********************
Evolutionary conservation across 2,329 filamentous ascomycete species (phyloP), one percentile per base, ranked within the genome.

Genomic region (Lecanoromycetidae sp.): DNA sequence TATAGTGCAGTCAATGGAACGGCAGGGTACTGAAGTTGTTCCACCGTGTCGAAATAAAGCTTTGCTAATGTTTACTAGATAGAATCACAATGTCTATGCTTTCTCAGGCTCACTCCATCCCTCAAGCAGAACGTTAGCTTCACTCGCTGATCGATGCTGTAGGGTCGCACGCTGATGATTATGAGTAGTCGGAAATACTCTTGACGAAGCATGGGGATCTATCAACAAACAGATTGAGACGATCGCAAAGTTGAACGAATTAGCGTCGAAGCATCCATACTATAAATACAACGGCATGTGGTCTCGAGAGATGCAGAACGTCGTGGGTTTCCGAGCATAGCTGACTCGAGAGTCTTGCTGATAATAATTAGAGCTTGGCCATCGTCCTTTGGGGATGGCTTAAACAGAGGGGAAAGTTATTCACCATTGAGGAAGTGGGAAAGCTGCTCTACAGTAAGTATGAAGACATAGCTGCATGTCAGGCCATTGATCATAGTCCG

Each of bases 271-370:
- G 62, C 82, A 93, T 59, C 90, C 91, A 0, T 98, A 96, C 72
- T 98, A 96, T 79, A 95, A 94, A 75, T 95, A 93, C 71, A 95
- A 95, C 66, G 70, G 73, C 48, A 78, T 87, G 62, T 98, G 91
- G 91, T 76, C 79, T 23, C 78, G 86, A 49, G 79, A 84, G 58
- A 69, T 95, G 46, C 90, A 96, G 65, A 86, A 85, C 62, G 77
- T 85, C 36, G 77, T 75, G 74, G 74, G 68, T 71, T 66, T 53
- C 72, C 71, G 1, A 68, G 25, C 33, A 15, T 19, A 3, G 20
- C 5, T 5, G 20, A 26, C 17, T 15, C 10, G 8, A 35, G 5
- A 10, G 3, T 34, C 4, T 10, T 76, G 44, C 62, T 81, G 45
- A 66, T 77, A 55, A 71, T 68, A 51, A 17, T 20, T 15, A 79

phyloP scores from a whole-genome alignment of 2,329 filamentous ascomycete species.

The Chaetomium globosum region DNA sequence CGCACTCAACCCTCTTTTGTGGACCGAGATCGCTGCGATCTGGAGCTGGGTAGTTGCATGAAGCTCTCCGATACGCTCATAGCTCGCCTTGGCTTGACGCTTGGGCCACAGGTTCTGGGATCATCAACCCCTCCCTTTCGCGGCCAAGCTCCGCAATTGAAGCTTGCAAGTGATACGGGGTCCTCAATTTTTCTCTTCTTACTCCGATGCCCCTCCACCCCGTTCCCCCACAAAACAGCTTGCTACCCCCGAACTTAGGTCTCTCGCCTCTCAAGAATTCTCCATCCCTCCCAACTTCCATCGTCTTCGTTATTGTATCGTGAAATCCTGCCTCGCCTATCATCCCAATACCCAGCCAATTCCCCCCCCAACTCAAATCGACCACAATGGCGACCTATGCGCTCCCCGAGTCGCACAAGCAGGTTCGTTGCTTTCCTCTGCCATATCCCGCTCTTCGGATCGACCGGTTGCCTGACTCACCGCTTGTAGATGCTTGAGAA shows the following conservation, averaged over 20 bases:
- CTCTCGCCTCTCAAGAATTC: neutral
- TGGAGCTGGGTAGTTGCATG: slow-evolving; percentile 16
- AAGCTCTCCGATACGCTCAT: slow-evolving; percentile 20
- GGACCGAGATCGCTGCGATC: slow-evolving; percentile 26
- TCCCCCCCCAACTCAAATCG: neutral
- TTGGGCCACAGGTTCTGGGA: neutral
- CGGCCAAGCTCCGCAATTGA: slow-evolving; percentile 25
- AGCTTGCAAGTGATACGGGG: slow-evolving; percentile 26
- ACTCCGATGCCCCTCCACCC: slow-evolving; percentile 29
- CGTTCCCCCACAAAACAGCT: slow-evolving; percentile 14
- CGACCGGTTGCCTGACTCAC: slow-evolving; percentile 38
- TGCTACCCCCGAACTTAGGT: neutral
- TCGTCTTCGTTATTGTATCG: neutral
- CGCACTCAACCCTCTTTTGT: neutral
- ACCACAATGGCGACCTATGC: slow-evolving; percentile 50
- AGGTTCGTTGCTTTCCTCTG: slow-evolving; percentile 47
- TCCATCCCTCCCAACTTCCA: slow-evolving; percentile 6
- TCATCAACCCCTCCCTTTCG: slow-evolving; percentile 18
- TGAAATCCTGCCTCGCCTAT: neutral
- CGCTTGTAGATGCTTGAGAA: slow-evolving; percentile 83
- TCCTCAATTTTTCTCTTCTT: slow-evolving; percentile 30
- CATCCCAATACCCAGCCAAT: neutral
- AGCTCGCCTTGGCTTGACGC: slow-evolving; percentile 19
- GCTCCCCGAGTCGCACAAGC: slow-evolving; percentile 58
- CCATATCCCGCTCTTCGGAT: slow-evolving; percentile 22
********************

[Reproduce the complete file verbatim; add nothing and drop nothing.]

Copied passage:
Evolutionary conservation across 2,329 filamentous ascomycete species (phyloP), one percentile per base, ranked within the genome.

Genomic region (Lecanoromycetidae sp.): DNA sequence TATAGTGCAGTCAATGGAACGGCAGGGTACTGAAGTTGTTCCACCGTGTCGAAATAAAGCTTTGCTAATGTTTACTAGATAGAATCACAATGTCTATGCTTTCTCAGGCTCACTCCATCCCTCAAGCAGAACGTTAGCTTCACTCGCTGATCGATGCTGTAGGGTCGCACGCTGATGATTATGAGTAGTCGGAAATACTCTTGACGAAGCATGGGGATCTATCAACAAACAGATTGAGACGATCGCAAAGTTGAACGAATTAGCGTCGAAGCATCCATACTATAAATACAACGGCATGTGGTCTCGAGAGATGCAGAACGTCGTGGGTTTCCGAGCATAGCTGACTCGAGAGTCTTGCTGATAATAATTAGAGCTTGGCCATCGTCCTTTGGGGATGGCTTAAACAGAGGGGAAAGTTATTCACCATTGAGGAAGTGGGAAAGCTGCTCTACAGTAAGTATGAAGACATAGCTGCATGTCAGGCCATTGATCATAGTCCG

Each of bases 271-370:
- G 62, C 82, A 93, T 59, C 90, C 91, A 0, T 98, A 96, C 72
- T 98, A 96, T 79, A 95, A 94, A 75, T 95, A 93, C 71, A 95
- A 95, C 66, G 70, G 73, C 48, A 78, T 87, G 62, T 98, G 91
- G 91, T 76, C 79, T 23, C 78, G 86, A 49, G 79, A 84, G 58
- A 69, T 95, G 46, C 90, A 96, G 65, A 86, A 85, C 62, G 77
- T 85, C 36, G 77, T 75, G 74, G 74, G 68, T 71, T 66, T 53
- C 72, C 71, G 1, A 68, G 25, C 33, A 15, T 19, A 3, G 20
- C 5, T 5, G 20, A 26, C 17, T 15, C 10, G 8, A 35, G 5
- A 10, G 3, T 34, C 4, T 10, T 76, G 44, C 62, T 81, G 45
- A 66, T 77, A 55, A 71, T 68, A 51, A 17, T 20, T 15, A 79

phyloP scores from a whole-genome alignment of 2,329 filamentous ascomycete species.

The Chaetomium globosum region DNA sequence CGCACTCAACCCTCTTTTGTGGACCGAGATCGCTGCGATCTGGAGCTGGGTAGTTGCATGAAGCTCTCCGATACGCTCATAGCTCGCCTTGGCTTGACGCTTGGGCCACAGGTTCTGGGATCATCAACCCCTCCCTTTCGCGGCCAAGCTCCGCAATTGAAGCTTGCAAGTGATACGGGGTCCTCAATTTTTCTCTTCTTACTCCGATGCCCCTCCACCCCGTTCCCCCACAAAACAGCTTGCTACCCCCGAACTTAGGTCTCTCGCCTCTCAAGAATTCTCCATCCCTCCCAACTTCCATCGTCTTCGTTATTGTATCGTGAAATCCTGCCTCGCCTATCATCCCAATACCCAGCCAATTCCCCCCCCAACTCAAATCGACCACAATGGCGACCTATGCGCTCCCCGAGTCGCACAAGCAGGTTCGTTGCTTTCCTCTGCCATATCCCGCTCTTCGGATCGACCGGTTGCCTGACTCACCGCTTGTAGATGCTTGAGAA shows the following conservation, averaged over 20 bases:
- CTCTCGCCTCTCAAGAATTC: neutral
- TGGAGCTGGGTAGTTGCATG: slow-evolving; percentile 16
- AAGCTCTCCGATACGCTCAT: slow-evolving; percentile 20
- GGACCGAGATCGCTGCGATC: slow-evolving; percentile 26
- TCCCCCCCCAACTCAAATCG: neutral
- TTGGGCCACAGGTTCTGGGA: neutral
- CGGCCAAGCTCCGCAATTGA: slow-evolving; percentile 25
- AGCTTGCAAGTGATACGGGG: slow-evolving; percentile 26
- ACTCCGATGCCCCTCCACCC: slow-evolving; percentile 29
- CGTTCCCCCACAAAACAGCT: slow-evolving; percentile 14
- CGACCGGTTGCCTGACTCAC: slow-evolving; percentile 38
- TGCTACCCCCGAACTTAGGT: neutral
- TCGTCTTCGTTATTGTATCG: neutral
- CGCACTCAACCCTCTTTTGT: neutral
- ACCACAATGGCGACCTATGC: slow-evolving; percentile 50
- AGGTTCGTTGCTTTCCTCTG: slow-evolving; percentile 47
- TCCATCCCTCCCAACTTCCA: slow-evolving; percentile 6
- TCATCAACCCCTCCCTTTCG: slow-evolving; percentile 18
- TGAAATCCTGCCTCGCCTAT: neutral
- CGCTTGTAGATGCTTGAGAA: slow-evolving; percentile 83
- TCCTCAATTTTTCTCTTCTT: slow-evolving; percentile 30
- CATCCCAATACCCAGCCAAT: neutral
- AGCTCGCCTTGGCTTGACGC: slow-evolving; percentile 19
- GCTCCCCGAGTCGCACAAGC: slow-evolving; percentile 58
- CCATATCCCGCTCTTCGGAT: slow-evolving; percentile 22